It’s been a week and I still haven’t resolved how I feel about the time I spend by myself on the trail. The trail has given me enough patience to just be conflicted and know the answer I need will come soon enough.

But if you decide on this particular hike, I’d like you to not be conflicted about where you are so I offer a few extra details not included in the link I used above:

  1. When you cross the bridge at Umbrella falls, the trail will appear to go straight ahead or to your left. Go left. The path straight ahead just allows you a better look at falls from above.
  2. As noted in the link, you will soon cross a paved road and pick up the trail on the other side. The trail entrance is small and inconspicuous (and had a car parked in front of it when I was on it) so it’s easy to miss. It is just to the right of the gated parking lot and has a pole in front of it. It will kind of look like an animal trail but it’s the right place to be.
  3. When you come down into Clark Canyon (that’s the talus-y, grey, rock strewn moonscape you’ll hit about 6 miles in) the trail will peter out at the creek. Look for the set of cairns that I assume give you the approximate place to cross the river (like most of the rivers and streams you will cross, there’s no bridge). I actually crossed a little downstream from that area. Use your best judgment.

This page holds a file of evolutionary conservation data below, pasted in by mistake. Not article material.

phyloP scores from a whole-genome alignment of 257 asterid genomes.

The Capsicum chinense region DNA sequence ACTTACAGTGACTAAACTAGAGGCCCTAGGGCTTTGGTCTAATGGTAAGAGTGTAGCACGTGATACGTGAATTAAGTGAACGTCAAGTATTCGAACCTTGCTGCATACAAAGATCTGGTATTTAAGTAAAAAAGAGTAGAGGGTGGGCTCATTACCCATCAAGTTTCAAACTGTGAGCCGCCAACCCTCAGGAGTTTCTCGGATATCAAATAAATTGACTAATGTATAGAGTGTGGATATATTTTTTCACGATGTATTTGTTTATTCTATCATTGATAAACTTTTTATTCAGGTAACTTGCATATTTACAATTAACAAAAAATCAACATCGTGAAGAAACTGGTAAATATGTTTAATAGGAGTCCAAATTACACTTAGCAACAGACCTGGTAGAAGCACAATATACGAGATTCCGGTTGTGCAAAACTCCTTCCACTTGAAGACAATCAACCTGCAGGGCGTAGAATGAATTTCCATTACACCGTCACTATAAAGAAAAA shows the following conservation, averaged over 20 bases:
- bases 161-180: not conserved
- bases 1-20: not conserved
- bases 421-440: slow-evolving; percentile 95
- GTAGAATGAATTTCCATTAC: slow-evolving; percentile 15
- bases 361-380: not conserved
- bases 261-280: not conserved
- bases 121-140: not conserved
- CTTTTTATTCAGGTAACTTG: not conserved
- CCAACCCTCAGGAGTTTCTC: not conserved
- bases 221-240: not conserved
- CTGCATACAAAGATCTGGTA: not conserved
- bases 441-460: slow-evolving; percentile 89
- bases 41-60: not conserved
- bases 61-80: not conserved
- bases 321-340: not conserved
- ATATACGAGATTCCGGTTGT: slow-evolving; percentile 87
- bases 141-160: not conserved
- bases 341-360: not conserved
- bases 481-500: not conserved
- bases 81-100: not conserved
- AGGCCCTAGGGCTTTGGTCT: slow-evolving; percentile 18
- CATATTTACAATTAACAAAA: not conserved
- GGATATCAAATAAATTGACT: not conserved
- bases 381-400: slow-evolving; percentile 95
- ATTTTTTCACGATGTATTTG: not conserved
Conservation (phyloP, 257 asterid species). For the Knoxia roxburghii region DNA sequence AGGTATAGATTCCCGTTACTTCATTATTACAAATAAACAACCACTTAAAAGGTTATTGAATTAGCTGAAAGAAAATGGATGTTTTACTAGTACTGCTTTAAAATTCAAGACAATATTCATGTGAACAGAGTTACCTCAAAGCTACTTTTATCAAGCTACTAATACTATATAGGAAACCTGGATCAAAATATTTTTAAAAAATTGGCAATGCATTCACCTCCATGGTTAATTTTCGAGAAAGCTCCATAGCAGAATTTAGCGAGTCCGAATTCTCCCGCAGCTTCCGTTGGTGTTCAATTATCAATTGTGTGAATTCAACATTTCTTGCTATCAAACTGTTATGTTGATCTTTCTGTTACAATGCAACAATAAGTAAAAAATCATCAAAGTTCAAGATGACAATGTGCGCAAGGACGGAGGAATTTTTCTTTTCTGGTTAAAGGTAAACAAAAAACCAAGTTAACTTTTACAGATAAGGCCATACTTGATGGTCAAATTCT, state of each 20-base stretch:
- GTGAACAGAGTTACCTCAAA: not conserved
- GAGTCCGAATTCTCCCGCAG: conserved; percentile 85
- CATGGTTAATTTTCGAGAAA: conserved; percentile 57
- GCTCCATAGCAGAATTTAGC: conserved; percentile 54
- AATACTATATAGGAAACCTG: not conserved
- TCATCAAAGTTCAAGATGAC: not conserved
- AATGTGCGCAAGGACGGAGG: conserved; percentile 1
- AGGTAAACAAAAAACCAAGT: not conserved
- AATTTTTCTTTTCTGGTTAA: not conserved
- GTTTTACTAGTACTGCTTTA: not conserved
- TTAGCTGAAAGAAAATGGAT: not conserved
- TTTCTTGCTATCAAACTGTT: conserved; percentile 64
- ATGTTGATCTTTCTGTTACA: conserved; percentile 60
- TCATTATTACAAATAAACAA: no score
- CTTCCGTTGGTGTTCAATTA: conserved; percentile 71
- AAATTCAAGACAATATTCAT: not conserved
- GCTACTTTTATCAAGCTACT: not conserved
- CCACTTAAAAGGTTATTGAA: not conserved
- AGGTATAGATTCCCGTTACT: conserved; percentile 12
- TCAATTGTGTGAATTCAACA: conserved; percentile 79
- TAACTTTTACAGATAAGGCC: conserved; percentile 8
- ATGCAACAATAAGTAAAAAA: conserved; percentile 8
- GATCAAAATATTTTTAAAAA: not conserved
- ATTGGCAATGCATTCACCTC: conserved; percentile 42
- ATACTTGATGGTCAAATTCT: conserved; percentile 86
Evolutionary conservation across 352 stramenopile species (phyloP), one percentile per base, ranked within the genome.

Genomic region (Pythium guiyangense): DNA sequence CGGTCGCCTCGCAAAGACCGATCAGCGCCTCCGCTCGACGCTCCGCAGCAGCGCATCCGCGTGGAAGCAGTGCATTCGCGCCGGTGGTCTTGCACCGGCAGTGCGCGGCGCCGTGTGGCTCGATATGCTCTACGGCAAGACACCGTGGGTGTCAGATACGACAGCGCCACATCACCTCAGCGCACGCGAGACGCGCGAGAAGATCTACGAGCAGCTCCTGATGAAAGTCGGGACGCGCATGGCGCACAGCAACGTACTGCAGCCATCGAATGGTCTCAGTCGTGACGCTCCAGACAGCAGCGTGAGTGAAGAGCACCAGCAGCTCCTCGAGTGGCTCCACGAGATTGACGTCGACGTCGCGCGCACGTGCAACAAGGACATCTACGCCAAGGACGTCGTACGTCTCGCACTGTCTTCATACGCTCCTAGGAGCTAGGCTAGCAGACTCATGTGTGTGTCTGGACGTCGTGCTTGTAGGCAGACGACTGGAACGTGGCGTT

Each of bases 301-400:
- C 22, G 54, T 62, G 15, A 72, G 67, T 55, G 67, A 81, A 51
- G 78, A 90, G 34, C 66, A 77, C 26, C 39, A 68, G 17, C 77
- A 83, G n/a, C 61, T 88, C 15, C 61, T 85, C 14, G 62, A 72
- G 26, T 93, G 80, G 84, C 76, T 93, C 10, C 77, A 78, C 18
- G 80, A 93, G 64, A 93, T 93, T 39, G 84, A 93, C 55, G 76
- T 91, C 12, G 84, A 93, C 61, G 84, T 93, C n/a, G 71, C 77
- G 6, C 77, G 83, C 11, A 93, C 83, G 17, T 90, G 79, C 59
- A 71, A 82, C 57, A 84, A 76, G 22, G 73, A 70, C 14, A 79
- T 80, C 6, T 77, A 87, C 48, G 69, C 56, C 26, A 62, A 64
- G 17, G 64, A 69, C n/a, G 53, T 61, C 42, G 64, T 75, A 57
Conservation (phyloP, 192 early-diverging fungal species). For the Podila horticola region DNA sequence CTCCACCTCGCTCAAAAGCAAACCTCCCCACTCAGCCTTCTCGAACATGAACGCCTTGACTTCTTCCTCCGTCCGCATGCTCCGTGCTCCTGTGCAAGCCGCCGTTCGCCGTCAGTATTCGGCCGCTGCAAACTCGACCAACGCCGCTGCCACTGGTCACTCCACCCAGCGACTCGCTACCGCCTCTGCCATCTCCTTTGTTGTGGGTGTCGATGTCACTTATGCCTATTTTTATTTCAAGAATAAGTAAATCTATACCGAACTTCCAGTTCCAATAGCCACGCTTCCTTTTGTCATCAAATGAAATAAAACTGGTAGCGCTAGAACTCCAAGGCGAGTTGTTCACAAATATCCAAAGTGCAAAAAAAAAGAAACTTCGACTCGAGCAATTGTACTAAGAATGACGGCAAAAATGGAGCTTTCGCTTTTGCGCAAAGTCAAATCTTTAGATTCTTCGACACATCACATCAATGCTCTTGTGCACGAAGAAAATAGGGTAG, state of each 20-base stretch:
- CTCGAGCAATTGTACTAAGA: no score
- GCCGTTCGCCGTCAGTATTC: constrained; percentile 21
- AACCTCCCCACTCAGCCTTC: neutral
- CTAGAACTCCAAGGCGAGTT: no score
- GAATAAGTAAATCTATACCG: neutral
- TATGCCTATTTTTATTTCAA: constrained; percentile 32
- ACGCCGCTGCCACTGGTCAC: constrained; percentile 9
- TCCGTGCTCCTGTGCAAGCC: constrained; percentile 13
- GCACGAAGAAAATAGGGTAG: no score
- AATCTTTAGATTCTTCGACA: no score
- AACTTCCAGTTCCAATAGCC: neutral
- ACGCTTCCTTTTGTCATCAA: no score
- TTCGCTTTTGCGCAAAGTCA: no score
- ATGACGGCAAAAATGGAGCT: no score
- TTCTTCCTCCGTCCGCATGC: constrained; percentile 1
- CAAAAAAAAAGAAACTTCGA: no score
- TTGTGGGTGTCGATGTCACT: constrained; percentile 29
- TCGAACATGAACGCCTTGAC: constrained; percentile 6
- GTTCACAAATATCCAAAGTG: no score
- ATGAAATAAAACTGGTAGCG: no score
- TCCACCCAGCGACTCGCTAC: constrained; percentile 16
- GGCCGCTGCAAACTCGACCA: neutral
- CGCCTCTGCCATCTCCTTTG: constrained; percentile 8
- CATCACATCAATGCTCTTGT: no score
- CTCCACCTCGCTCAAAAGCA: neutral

4. Once on the other side of Clark Creek, look for the pile of rocks with the stick in the middle of them and then look to your right to see the trail climbing up the ridge. Yes, ‘look for the pile of rocks with the stick in them’ is an official direction.
  5. Once at the top of the ridge, you’ll see Newton Creek on the left. The directions on the website said I would turn off on to Newton Creek trail but I didn’t turn off on to a separate trail once I crossed at Clark Creek. I was just on Newton Creek trail. To be fair, this point is the one I am least sure of because runner brain was in full effect by that point.
  6. Regardless, follow the trail with Newton Creek on your left and it will soon connect with Elk Meadow Trail which will take you back to your car.

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Trail Stats:

Trail head

Length-10 miles

Elevation gain-a smidge over 2K feet